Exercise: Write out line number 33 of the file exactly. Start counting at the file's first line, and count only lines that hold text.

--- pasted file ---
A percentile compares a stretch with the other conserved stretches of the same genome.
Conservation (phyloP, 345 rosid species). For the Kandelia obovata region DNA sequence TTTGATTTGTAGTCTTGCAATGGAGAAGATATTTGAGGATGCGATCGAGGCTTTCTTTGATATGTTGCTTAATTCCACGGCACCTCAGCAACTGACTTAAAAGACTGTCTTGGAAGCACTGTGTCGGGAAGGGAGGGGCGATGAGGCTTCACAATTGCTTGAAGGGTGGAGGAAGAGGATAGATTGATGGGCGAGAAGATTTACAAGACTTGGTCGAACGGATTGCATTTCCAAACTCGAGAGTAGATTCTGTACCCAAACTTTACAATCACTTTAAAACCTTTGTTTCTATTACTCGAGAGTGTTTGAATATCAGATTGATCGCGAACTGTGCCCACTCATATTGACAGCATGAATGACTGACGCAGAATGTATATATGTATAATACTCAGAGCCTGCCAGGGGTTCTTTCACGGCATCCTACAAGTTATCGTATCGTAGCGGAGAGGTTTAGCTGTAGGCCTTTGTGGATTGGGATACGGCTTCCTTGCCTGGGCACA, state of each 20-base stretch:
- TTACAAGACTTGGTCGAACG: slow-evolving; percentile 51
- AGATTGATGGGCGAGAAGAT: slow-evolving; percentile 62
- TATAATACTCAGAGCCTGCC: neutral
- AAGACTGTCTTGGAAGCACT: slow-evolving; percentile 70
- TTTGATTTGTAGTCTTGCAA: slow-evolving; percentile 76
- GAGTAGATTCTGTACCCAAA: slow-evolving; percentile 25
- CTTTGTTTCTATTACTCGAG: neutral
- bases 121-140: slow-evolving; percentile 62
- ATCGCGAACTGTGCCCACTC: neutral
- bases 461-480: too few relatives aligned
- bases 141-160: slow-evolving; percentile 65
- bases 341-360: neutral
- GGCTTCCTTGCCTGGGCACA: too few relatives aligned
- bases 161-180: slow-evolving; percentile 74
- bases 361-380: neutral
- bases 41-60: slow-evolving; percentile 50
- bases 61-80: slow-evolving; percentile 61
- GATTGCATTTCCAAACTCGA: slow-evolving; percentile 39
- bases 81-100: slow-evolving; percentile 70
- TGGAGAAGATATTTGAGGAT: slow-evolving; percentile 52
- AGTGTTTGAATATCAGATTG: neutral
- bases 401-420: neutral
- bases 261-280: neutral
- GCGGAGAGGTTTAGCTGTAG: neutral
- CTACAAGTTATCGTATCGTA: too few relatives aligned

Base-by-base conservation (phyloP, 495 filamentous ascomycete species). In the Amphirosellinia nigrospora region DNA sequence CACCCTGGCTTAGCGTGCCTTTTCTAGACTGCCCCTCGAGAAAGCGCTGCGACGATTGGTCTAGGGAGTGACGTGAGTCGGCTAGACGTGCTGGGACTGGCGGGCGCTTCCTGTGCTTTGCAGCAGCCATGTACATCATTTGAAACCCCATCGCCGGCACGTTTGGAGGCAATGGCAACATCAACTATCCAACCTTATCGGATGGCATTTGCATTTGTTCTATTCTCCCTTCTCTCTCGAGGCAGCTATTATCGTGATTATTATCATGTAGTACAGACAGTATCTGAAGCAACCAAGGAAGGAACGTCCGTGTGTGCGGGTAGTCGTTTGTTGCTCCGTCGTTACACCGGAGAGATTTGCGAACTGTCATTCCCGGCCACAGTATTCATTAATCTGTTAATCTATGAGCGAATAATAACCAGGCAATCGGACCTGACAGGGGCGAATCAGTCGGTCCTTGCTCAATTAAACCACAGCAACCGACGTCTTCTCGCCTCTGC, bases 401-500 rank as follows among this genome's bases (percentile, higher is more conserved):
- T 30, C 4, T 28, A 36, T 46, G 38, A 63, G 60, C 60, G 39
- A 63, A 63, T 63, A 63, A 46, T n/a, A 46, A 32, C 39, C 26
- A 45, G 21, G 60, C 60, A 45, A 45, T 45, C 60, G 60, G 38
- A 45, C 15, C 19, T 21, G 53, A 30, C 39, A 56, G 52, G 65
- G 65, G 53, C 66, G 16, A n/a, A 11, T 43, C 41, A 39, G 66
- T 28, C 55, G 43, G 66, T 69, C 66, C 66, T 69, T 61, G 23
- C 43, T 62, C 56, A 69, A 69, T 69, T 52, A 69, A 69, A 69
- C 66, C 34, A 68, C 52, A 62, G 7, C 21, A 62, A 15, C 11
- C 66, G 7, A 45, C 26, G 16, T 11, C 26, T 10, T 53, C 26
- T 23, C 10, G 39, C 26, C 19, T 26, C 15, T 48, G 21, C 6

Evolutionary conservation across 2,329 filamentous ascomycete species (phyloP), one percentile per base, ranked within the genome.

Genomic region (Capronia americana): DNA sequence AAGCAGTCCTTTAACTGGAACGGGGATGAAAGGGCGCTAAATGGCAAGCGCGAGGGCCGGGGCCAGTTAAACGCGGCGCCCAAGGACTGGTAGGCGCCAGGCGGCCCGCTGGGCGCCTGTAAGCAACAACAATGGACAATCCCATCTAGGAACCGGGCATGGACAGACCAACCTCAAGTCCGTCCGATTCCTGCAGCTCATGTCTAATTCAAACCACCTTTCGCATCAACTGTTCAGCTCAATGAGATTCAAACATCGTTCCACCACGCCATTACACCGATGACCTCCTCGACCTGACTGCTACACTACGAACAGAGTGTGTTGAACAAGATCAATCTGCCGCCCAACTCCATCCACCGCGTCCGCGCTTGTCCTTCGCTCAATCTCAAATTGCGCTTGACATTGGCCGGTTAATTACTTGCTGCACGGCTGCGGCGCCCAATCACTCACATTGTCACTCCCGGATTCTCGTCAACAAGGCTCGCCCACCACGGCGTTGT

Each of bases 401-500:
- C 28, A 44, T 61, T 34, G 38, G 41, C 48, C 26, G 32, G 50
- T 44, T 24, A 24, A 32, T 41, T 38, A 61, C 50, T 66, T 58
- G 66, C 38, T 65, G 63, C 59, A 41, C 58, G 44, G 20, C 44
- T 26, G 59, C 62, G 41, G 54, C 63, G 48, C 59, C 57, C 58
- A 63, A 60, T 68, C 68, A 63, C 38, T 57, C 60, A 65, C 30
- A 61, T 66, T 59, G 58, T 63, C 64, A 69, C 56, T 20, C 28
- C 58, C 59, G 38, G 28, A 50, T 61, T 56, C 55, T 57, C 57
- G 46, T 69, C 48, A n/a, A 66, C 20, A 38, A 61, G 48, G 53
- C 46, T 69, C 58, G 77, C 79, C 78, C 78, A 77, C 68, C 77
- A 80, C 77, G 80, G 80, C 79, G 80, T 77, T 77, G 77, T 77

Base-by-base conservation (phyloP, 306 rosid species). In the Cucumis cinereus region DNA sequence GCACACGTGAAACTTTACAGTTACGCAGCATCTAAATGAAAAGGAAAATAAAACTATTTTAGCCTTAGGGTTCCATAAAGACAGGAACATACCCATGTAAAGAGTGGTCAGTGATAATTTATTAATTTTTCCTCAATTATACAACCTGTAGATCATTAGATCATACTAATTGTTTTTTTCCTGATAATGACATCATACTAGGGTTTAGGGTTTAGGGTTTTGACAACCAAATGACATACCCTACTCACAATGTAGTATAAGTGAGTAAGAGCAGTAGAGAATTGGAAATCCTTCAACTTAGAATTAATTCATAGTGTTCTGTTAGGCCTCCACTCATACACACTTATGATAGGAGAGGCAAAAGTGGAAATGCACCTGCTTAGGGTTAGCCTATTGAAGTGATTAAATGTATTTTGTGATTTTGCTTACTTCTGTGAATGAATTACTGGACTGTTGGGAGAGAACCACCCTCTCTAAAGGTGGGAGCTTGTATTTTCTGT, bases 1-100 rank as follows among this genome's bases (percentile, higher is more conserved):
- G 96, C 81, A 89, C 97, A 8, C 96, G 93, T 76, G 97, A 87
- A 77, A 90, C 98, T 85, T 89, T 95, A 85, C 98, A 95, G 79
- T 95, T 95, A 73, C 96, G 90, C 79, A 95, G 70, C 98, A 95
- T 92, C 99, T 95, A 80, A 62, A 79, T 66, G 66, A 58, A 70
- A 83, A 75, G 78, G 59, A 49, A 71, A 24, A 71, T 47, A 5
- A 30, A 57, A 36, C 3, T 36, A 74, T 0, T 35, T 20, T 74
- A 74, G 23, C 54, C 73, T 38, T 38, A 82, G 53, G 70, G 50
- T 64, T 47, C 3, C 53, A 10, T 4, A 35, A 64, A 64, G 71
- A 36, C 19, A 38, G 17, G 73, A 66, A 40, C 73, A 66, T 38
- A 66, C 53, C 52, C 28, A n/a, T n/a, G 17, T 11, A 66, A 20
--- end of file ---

- G 65, G 53, C 66, G 16, A n/a, A 11, T 43, C 41, A 39, G 66